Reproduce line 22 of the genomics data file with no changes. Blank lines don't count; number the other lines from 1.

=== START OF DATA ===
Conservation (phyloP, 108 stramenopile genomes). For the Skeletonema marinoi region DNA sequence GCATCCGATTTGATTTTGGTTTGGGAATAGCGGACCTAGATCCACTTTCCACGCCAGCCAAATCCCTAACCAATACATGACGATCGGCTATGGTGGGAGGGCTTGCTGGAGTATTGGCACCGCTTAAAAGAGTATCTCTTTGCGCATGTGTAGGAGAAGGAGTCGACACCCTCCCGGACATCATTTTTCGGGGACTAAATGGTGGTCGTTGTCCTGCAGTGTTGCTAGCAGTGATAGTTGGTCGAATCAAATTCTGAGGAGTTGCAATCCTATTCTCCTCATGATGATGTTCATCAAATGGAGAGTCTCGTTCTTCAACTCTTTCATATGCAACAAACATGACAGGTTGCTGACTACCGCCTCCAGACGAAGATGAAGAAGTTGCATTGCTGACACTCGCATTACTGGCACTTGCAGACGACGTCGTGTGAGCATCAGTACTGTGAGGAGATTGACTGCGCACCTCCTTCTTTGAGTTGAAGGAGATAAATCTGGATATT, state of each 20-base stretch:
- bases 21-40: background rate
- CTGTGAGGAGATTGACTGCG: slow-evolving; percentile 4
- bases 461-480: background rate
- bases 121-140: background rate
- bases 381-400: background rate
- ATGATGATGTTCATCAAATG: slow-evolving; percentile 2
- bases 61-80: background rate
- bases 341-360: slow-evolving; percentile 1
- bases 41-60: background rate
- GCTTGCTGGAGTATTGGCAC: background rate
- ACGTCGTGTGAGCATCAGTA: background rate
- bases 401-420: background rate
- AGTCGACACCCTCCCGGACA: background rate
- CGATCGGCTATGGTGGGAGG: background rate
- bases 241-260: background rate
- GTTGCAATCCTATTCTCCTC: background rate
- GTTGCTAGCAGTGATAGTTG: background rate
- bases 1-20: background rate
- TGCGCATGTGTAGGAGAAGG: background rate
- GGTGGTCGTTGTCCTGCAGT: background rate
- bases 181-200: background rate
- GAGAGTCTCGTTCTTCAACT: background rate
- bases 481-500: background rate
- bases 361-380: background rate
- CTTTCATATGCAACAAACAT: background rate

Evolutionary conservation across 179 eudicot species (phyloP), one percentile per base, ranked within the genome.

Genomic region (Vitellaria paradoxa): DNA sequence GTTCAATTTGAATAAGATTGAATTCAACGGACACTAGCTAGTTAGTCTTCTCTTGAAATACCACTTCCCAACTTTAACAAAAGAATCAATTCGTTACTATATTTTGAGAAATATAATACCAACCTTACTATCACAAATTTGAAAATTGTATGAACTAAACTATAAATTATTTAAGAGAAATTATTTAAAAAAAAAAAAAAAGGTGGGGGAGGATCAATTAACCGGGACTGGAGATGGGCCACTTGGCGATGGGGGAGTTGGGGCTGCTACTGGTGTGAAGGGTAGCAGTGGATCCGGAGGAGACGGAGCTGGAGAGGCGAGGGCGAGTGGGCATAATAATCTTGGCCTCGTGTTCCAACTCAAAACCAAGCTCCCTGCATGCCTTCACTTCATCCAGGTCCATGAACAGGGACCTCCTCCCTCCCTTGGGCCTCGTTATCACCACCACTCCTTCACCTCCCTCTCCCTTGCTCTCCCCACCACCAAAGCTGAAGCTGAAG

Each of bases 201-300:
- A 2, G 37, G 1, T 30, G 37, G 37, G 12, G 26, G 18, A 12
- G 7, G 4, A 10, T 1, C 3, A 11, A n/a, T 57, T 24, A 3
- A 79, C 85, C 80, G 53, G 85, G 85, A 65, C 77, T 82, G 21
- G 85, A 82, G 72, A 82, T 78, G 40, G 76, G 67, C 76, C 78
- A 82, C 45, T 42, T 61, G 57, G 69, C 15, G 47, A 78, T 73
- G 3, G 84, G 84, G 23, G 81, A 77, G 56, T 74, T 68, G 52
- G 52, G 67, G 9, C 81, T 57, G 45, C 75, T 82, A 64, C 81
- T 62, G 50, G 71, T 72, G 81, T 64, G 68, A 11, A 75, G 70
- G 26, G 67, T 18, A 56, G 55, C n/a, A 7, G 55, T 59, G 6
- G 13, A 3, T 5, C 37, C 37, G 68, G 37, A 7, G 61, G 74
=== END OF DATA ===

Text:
- bases 181-200: background rate